A recent study published in the journal Psychology Of Aesthetics, Creativity, And The Arts looked at over 1,000 Top 40 songs from five decades, and found that, increasingly over the years, more songs have used minor chords and slower tempos, which researchers say proves that popular music has taken a turn for the negative. (Happy-sounding songs tend to have a fast tempo in major mode, after all.)
Of course, it’s all about the hipsterism:
The researchers speculate all this is due to the rise of consumerism and individualism in the culture, which they claim “produces a demand for more choice” among producers and consumers who want to demonstrate “sophistication in their taste.” As it is, purely happy songs like Abba’s “Waterloo” can sound “naïve and slightly juvenile” to today’s all-grown-up pop radio listeners. Acts that use emotional ambiguity, meanwhile, are seen as attempting to convey depth or seriousness, rather than just pure froth.
“Waterloo,” of course, is a song about resignation might as well face it, I’m addicted to you but it’s just so damned jaunty.
Continuing the There’s Always Room for Cello theme from this post, here’s a transcription of my favorite song from “A Canterlot Wedding,” just because it sounds more sombre than it really is:
KingShamus watches MSNBC, and the next line is normally “so you don’t have to,” but the ratings suggest you already know that. It’s dull, junior-varsity stuff, he says:
For all intents and purposes, Rachel Maddow and Chris Hayes are catty community college wymyns studies profs desperately trying to out-Marx each other. Over at the other end of the faculty lounge, the Basketweaving department co-chairs Chris Matthews and Tom Brokaw are debating whether Premier Obama should next nationalize America’s Fig Newton Manufacturing Base or the Heating Ventilation Air Conditioning-Industrial Complex. Apple-polisher extraordinaire and student body punching bag Ezra Klein is tugging at Toure’s leg, pleading with him to be his black friend. In the meantime, adjunct lecturer Ed Schultz knocks back his fifth Jack-n-Coke before noon while angrily jabbing his finger at the Young Republican who dared to question him during his Economics class.
MSNBC is every college student’s most boring moments crappy teachers, horrible subjects, lame classmates distilled and refined into a potent televised package of tedium. If that sounds like a rip-roaring party to you, then knock yourself out. To most people, it resembles nothing less than the second circle of Hell.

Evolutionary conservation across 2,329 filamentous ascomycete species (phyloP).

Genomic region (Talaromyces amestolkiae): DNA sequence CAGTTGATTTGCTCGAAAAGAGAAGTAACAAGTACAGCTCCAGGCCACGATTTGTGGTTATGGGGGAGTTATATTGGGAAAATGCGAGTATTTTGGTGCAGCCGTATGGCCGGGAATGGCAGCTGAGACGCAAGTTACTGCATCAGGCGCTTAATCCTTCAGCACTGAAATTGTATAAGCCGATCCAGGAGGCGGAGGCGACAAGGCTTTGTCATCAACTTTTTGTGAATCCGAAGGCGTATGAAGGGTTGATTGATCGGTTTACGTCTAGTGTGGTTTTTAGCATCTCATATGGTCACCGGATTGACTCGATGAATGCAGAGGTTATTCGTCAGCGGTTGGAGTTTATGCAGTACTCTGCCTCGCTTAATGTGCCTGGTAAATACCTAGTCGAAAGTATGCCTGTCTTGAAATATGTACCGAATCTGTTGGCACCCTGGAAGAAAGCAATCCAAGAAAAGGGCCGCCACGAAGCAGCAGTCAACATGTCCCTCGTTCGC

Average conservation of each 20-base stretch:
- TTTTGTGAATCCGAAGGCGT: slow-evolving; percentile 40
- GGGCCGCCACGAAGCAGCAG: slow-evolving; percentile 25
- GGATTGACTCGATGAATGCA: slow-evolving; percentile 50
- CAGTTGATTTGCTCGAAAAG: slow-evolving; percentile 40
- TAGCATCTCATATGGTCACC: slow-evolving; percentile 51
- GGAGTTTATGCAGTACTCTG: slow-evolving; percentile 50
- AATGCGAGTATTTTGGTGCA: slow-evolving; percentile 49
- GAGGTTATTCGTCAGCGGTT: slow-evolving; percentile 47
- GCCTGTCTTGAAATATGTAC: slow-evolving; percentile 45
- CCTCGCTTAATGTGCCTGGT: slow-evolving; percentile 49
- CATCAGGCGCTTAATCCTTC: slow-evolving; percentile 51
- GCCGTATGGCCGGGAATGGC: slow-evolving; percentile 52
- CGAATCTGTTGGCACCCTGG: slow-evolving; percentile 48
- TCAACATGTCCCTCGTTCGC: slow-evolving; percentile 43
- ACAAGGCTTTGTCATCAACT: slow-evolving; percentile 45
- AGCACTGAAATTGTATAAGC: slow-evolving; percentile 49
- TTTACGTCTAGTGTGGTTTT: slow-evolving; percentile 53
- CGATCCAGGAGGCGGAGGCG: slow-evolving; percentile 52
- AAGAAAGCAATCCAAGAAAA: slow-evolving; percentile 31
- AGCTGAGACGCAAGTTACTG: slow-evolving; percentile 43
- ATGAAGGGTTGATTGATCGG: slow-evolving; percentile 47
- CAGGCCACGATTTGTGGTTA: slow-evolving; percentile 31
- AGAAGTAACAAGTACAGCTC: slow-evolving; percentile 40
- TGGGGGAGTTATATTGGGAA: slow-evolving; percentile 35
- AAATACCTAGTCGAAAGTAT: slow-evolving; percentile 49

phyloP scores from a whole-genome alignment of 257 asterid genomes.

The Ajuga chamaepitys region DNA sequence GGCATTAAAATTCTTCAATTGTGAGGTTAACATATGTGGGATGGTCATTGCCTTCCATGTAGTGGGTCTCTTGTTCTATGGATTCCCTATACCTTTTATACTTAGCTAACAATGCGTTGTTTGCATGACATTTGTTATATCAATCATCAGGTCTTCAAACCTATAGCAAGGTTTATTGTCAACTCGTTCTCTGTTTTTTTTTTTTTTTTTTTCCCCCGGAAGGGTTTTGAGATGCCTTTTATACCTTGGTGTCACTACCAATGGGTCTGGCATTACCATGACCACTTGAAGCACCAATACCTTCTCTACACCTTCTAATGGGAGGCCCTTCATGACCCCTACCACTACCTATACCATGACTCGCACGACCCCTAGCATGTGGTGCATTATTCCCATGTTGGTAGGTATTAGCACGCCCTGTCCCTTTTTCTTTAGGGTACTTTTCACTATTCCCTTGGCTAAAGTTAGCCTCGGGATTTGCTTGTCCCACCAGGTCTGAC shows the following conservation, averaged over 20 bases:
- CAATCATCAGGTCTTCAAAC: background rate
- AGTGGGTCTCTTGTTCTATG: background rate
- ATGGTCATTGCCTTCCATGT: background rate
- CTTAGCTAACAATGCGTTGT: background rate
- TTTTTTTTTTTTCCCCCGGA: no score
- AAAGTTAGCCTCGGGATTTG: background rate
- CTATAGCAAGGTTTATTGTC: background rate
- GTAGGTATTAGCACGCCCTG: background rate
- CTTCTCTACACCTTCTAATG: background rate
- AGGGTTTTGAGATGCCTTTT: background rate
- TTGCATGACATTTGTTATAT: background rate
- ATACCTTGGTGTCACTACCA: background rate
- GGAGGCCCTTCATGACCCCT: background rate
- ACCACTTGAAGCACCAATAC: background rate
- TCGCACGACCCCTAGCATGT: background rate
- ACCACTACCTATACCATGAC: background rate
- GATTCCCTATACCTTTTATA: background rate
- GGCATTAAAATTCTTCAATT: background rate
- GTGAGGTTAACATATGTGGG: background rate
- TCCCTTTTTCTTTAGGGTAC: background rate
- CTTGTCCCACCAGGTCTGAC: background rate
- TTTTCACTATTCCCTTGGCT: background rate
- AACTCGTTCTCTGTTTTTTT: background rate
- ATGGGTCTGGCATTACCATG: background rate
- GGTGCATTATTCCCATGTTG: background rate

Maddow is easily the smartest of the bunch, but how hard is it to be smarter than Chris “Mr. Tingly” Matthews? And anyway, Fig Newtons are already under the control of the National Biscuit CompanyNabiscoKraftMondelēz.
Love? Most of us want love, to be sure. Some theorists claim that we need to love and be loved that unless we succeed in loving and winning the love of another, we’ll shrivel neurologically and die miserably. But love isn’t a commodity for the acquisition of which we should turn to politics.
Ann Romney’s disquisition on love, on the love of mothers, and so forth might very well have been necessary to persuade undecided mush-heads that come November 6, her husband should be their choice. But to my mind, that speaks rather poorly of America. It suggests that we’ve forgotten completely about the imperative of respect and the terrible danger that emanates from any and every form of government. Political “love” is no support to American virtues. It’s far more likely to be used as a justification for aggressive intrusions on our rights, in the name of “what’s good for you.”
Winston Smith eventually learned to love Big Brother, after all. (We will not at this time get into the degree of neurological shriveling required to name an otherwise faceless state one’s Best Friend Forever.)
This latter, of course, is what I consider further justification for sports on the radio.
Along these lines, more than once (which I suppose equals “twice”) I’ve discussed the possibility of a @42ndAndTreadmill Twitter account with the sysadmin, and a few days back he allowed that he was planning on doing some experimenting with the Twitter API so the thing could be fully automated. I pointed out that we couldn’t automate everything, inasmuch as inevitably some folks would want to tweet back at us, and he decided that maybe this wasn’t such a great idea after all.
Funny thing: the first ads for Infiniti, which wouldn’t show you anything so gauche as an actual car, are now better remembered than the cars they failed to show. (In fact, apparently they’re so well remembered that no one has bothered to post them to YouTube.) Eventually Nissan figured out that they ought to show a car once in a while, even if the message was muddled otherwise.
Mazda, however, hasn’t had a really memorable TV spot since the old rotary days. I’m not sure what to think of this one, but I definitely approve the music (and the musicians).